Receive video frames of a subscribed track

...
use futures::StreamExt; // this trait is required for iterating on audio & video frames
use livekit::prelude::*;

match event {
    RoomEvent::TrackSubscribed { track, publication, participant } => {
        match track {
            RemoteTrack::Audio(audio_track) => {
                let rtc_track = audio_track.rtc_track();
                let mut audio_stream = NativeAudioStream::new(rtc_track);
                tokio::spawn(async move {
                    // Receive the audio frames in a new task 
                    while let Some(audio_frame) = audio_stream.next().await {
                        log::info!("received audio frame - {audio_frame:#?}");
                    }
                });
            },
            RemoteTrack::Video(video_track) => {
                let rtc_track = video_track.rtc_track();
                let mut video_stream = NativeVideoStream::new(rtc_track);
                tokio::spawn(async move {
                    // Receive the video frames in a new task 
                    while let Some(video_frame) = video_stream.next().await {
                        log::info!("received video frame - {video_frame:#?}");
                    }
                });
            },
        }
    },
    _ => {}
}

Examples

  • basic room: simple example connecting to a room.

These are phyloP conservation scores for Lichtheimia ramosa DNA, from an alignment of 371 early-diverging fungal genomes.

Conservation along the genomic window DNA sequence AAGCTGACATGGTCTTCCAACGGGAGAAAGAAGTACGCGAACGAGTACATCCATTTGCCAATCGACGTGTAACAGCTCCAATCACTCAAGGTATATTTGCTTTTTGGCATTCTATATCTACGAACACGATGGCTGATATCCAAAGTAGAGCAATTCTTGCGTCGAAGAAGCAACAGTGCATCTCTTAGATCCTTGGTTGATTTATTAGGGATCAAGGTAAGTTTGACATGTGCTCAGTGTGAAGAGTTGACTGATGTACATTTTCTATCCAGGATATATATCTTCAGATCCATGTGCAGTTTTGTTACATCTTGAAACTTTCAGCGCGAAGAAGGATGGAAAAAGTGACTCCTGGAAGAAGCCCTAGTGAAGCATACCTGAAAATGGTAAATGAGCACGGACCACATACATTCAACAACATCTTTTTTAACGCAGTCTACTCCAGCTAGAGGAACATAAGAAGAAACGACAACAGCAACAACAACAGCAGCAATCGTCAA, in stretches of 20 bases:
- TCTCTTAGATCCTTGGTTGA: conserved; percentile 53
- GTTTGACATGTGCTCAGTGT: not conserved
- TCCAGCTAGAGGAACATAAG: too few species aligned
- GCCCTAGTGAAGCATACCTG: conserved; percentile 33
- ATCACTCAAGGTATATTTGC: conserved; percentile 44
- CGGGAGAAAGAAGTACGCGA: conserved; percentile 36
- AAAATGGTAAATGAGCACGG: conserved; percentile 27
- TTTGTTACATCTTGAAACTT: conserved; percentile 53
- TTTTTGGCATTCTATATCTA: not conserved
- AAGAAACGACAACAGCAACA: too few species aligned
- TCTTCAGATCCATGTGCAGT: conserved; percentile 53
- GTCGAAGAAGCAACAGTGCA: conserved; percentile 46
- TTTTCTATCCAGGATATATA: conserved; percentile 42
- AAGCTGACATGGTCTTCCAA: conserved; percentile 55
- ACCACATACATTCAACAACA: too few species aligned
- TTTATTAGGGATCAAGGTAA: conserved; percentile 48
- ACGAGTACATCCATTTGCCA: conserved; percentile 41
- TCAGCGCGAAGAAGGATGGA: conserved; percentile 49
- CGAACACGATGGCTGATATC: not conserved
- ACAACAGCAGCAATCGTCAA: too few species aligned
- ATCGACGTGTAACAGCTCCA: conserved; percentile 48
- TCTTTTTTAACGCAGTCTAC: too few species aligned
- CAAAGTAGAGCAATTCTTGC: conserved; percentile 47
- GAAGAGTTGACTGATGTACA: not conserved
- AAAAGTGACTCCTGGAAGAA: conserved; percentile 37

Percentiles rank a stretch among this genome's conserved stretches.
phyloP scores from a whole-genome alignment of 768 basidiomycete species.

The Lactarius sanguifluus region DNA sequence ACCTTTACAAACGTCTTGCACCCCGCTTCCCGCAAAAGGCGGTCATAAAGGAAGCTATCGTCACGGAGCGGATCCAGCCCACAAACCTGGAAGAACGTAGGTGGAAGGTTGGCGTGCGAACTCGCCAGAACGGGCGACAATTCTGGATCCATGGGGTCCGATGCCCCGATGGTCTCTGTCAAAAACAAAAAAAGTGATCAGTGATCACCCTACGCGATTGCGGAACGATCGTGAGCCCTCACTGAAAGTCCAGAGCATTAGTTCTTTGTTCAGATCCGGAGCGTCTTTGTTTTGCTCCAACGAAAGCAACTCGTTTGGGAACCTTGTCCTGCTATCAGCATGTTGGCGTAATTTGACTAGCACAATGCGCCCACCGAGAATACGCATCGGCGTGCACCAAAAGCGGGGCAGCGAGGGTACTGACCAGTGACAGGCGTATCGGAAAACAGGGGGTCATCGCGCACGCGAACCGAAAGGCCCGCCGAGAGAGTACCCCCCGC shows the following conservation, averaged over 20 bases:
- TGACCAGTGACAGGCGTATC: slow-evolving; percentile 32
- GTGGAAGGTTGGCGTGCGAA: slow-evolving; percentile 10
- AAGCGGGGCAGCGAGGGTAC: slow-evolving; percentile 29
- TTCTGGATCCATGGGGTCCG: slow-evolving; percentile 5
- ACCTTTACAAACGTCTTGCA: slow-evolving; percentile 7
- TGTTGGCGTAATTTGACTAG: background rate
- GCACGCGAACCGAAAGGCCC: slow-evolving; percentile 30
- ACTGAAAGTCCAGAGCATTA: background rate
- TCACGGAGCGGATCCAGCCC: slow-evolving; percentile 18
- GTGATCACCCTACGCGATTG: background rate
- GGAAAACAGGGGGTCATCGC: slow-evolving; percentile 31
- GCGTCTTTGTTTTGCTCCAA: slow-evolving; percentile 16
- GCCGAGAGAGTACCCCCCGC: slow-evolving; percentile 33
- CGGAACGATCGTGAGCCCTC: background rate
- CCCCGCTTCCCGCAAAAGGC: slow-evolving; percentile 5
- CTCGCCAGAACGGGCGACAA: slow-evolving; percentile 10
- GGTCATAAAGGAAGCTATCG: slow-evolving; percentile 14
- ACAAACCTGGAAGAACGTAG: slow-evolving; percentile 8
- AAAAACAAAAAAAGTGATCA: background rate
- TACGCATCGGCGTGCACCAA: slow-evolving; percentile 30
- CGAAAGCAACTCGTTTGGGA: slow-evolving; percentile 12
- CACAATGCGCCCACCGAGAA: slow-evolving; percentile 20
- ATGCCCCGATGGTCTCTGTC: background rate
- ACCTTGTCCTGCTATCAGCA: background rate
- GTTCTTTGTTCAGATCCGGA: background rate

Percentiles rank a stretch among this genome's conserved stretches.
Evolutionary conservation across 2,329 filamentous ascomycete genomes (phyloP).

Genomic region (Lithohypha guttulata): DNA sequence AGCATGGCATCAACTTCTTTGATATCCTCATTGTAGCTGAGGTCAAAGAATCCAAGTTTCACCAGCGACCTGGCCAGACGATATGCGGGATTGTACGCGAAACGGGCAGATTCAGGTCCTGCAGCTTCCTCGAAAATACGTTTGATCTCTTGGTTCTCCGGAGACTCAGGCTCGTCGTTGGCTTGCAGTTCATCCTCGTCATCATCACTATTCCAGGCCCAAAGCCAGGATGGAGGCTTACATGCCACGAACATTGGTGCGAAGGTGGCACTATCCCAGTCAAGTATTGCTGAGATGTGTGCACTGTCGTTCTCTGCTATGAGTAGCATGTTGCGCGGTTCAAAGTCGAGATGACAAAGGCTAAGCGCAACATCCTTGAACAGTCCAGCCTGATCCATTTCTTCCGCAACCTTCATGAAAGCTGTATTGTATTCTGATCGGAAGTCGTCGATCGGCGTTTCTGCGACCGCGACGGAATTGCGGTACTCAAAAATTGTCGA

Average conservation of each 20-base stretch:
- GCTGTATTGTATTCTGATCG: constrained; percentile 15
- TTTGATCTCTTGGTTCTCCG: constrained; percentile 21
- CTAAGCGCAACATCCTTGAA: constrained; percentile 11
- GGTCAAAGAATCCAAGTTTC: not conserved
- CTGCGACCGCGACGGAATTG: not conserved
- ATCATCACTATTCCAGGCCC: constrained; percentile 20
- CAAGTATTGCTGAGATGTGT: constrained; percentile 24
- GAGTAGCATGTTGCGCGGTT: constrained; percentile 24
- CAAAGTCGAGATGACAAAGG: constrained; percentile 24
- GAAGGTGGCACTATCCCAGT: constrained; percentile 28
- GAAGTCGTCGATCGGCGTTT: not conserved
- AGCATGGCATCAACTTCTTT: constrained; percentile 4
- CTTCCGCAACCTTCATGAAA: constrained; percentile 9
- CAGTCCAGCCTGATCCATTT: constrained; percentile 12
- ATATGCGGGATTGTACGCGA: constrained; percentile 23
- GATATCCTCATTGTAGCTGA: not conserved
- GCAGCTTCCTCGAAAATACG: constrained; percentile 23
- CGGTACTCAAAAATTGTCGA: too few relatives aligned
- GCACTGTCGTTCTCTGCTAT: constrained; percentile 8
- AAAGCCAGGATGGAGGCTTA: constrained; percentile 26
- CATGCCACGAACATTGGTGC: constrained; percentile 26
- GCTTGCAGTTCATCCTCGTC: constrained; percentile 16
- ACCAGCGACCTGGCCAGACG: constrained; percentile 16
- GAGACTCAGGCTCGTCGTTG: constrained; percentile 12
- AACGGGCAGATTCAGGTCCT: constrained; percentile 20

• wgpu_room: complete example app with video rendering using wgpu and egui.
  • mobile: mobile app targeting iOS and Android
  • play_from_disk: publish audio from a wav file
  • save_to_disk: save received audio to a wav file

Motivation and Design Goals

LiveKit aims to provide an open source, end-to-end WebRTC stack that works everywhere. We have two goals in mind with this SDK:

  1. Build a standalone, cross-platform LiveKit client SDK for Rustaceans.
  2. Build a common core for other platform-specific SDKs (e.g. Unity, Unreal, iOS, Android)

Regarding (2), we've already developed a number of client SDKs for several platforms and encountered a few challenges in the process:

  • There's a significant amount of business/control logic in our signaling protocol and WebRTC. Currently, this logic needs to be implemented in every new platform we support.
  • Interactions with media devices and encoding/decoding are specific to each platform and framework.
  • For multi-platform frameworks (e.g. Unity, Flutter, React Native), the aforementioned tasks proved to be extremely painful.

Thus, we posited a Rust SDK, something we wanted build anyway, encapsulating all our business logic and platform-specific APIs into a clean set of abstractions, could also serve as the foundation for our other SDKs!

We'll first use it as a basis for our Unity SDK (under development), but over time, it will power our other SDKs, as well.


LiveKit Ecosystem
Real-time SDKsReact Components · JavaScript · iOS/macOS · Android · Flutter · React Native · Rust · Python · Unity (web) · Unity (beta)
Server APIsNode.js · Golang · Ruby · Java/Kotlin · Python · Rust · PHP (community)
Agents FrameworksPython · Playground
ServicesLivekit server · Egress · Ingress · SIP
ResourcesDocs · Example apps · Cloud · Self-hosting · CLI

Dependencies

~11–29MB
~495K SLoC